After it launched in 2004, Facebook took ten months to reach one million users. It took ChatGPT five days. By the two-month mark, ChatGPT’s user base swelled to one hundred million. Even before this record-setting growth, AI was already firmly part of the new contact center model. AI-powered omnichannel routing and Next Best Action from Salesforce Einstein, for example.
Now that model is evolving with breakneck speed. We see call centers deploying voicebots to effectively—and measurably—deflect cases. Others are augmenting their human agent experiences with AI-powered recommendations for likely solutions, next steps, or even script generation.
Which begs the question: what’s the right balance between generative AI and human agents in the contact center?
Ignore AI Contact Center Technology at Your Own Risk
As trite as it might be, the answer is: it depends. Which should make a lot of sense for contact center leaders, who don’t tend to adopt new tech without plenty of forethought. Why? Because contact centers require major resource investments. Executed poorly, these can be disastrous for operational efficiency and customer loyalty.
What we do know for sure is that the global market for AI chatbots is robust, poised to grow 23.5% in the next seven years. A New York Times survey of what’s next for AI (subscription required) touches on developing use cases that hold great promise for the contact center:
- Instant AI-generated videos
- Multimodal chatbots
- Improved reasoning
- AI agents
- Smarter robots
In addition, MIT Technology Review predicts the rise of “customizable” generative AI chatbots that can not only be trained to handle very specific use cases, but multitask with proficiency yet unseen—at least in the world of contact centers.
All of it potentially very relevant to contact center use cases.
These new developments point to a shift from AI hype to AI deployment, according to analysts at Goldman Sachs. Indeed, the State of Generative AI in the Enterprise report from Deloitte finds that “79% of respondents expect generative AI to transform their organizations within three years. But in practice, they are most focused on gaining practical benefits today.”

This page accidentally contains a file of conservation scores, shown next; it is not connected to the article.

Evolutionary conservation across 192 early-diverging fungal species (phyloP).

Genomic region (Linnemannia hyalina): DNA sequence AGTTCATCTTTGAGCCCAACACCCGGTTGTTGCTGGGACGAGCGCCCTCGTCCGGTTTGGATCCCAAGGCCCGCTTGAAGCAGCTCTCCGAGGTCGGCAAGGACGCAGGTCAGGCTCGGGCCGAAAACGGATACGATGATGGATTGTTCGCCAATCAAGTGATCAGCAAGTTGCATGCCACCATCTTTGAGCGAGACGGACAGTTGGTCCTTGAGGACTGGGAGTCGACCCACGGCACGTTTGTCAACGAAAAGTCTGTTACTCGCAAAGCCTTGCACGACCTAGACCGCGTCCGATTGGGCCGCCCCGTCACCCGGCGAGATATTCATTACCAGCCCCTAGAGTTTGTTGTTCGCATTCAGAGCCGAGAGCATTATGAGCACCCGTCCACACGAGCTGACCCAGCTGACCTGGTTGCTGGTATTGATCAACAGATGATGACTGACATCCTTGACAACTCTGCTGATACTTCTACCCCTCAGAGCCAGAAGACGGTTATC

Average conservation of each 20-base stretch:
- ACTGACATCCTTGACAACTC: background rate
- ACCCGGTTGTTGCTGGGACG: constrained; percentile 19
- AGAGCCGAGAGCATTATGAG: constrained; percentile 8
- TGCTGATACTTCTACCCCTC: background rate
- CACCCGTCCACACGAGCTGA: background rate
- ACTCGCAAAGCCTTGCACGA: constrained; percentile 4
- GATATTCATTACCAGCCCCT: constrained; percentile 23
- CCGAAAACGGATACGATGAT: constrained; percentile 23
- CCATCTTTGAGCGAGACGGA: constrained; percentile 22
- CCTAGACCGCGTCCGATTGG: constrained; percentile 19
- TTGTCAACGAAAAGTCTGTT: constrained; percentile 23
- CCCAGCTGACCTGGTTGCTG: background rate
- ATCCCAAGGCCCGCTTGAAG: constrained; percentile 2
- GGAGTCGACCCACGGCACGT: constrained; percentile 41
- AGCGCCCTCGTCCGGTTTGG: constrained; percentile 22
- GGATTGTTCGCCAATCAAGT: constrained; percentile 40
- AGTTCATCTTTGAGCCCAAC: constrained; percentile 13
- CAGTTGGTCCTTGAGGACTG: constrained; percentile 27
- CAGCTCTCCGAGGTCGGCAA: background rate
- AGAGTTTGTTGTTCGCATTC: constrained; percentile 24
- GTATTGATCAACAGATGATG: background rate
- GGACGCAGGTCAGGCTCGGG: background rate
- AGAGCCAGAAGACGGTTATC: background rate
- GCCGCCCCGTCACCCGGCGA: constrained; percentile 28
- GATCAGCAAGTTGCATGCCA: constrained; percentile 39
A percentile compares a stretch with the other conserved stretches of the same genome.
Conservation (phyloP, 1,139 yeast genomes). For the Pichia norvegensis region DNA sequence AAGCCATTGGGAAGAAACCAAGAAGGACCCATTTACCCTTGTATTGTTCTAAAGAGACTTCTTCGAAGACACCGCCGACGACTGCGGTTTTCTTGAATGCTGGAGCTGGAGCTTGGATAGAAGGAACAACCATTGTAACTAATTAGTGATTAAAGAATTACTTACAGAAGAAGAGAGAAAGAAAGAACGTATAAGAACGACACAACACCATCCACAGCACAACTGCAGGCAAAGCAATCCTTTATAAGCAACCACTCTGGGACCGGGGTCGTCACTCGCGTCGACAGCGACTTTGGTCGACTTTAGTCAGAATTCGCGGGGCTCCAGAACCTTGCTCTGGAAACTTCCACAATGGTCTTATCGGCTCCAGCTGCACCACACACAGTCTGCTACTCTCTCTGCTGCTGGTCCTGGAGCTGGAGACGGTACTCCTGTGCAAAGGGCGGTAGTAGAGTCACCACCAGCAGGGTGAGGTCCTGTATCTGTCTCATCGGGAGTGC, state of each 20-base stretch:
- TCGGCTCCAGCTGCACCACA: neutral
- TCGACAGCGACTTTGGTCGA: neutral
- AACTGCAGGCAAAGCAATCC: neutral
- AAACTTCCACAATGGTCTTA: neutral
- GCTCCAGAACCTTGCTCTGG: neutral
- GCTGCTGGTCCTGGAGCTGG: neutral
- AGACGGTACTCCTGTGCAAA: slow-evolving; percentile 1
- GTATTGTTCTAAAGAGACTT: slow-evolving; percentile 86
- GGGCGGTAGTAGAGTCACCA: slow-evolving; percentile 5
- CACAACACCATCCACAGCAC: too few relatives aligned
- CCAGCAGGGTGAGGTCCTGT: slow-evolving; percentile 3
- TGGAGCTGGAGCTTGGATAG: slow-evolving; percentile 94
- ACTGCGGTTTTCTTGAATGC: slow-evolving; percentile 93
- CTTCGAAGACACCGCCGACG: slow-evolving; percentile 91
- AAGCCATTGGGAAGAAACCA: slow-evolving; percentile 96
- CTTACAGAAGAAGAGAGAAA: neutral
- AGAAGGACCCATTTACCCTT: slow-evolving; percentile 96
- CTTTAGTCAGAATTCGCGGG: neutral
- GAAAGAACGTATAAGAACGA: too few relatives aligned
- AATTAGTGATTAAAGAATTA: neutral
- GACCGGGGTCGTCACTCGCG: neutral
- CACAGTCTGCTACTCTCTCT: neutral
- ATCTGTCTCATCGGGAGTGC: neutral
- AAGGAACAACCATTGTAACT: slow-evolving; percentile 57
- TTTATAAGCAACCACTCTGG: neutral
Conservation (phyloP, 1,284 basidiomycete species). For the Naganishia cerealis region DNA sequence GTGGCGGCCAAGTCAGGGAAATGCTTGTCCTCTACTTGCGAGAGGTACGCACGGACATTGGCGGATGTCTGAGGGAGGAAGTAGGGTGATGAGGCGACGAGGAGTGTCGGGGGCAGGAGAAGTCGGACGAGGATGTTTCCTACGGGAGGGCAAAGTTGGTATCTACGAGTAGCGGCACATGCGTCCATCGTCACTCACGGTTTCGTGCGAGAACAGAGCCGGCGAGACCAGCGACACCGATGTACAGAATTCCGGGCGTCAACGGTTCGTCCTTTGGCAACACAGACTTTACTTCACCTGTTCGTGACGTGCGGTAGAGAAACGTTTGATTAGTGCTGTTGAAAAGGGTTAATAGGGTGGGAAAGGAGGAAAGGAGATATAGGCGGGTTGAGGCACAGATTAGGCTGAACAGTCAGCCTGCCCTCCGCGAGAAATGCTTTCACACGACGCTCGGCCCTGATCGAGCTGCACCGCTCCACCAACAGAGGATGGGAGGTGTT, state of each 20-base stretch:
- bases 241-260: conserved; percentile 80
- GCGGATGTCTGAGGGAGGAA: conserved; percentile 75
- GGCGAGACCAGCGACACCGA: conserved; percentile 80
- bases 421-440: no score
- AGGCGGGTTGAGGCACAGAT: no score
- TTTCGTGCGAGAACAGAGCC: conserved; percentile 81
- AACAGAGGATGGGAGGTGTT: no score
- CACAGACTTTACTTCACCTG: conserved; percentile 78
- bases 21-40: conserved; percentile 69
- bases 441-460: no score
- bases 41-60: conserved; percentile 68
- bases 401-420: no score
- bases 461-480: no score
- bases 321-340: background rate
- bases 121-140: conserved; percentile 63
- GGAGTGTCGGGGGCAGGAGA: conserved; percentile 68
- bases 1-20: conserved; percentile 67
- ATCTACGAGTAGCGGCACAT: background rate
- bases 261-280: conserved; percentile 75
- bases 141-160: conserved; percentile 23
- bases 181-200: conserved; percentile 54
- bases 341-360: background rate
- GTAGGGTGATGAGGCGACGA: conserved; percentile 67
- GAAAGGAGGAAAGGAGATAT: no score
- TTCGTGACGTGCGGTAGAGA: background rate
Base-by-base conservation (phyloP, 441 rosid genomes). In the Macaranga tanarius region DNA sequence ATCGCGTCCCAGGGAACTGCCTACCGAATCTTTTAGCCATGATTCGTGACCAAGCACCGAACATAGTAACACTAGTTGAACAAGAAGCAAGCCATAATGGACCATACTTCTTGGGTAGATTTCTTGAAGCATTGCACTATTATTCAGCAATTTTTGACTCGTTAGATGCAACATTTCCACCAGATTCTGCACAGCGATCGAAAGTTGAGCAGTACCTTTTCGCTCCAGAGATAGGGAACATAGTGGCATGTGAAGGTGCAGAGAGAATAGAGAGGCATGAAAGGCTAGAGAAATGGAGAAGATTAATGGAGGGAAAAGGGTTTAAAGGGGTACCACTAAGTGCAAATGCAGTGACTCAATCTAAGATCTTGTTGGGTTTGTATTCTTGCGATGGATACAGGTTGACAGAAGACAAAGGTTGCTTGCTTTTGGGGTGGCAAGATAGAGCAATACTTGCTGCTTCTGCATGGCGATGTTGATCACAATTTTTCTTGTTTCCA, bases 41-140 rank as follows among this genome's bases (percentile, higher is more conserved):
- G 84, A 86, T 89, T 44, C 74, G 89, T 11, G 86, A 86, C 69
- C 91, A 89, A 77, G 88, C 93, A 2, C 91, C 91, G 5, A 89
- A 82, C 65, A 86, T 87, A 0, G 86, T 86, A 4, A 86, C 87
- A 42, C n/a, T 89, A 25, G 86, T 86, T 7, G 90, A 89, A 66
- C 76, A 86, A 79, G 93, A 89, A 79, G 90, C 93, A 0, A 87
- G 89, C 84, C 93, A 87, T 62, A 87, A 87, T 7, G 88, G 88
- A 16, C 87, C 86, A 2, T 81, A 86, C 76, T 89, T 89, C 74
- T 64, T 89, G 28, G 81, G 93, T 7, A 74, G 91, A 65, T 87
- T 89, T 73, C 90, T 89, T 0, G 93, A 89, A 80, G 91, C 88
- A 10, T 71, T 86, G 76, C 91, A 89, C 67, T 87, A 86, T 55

Evaluating Generative AI for Your Contact Center
To better understand what a deployment looks like for your contact center, it’s important to make a few distinctions.
In our experience, AI chatbots excel at handling simple, repetitive tasks. For example, virtual assistants and conversational IVRs can provide quick solutions, answer FAQs, and handle a high volume of basic transactions—24/7.
On the other hand, human agents excel at complex issues and emotional situations. They can offer empathy, personalized solutions, and handle delicate matters requiring critical thinking. In an ideal world, AI handles the low-touch cases, while passing a lower volume of more complex casework to its human counterparts.
Many contact centers bring the two entities together in some form. For example, Cisco Agent Answers and Salesforce Next Best Action rely on AI to “tee up” optimal solutions for human agents to use for a particular issue. Generative AI chatbots can further augment agent experience with bot-to-agent case handoffs, or AI-powered case wrap-up.
In fact, analytics, speech, translation, classification, and routing (among other functions) all fall within the realm of generative AI chatbot use cases for the contact center: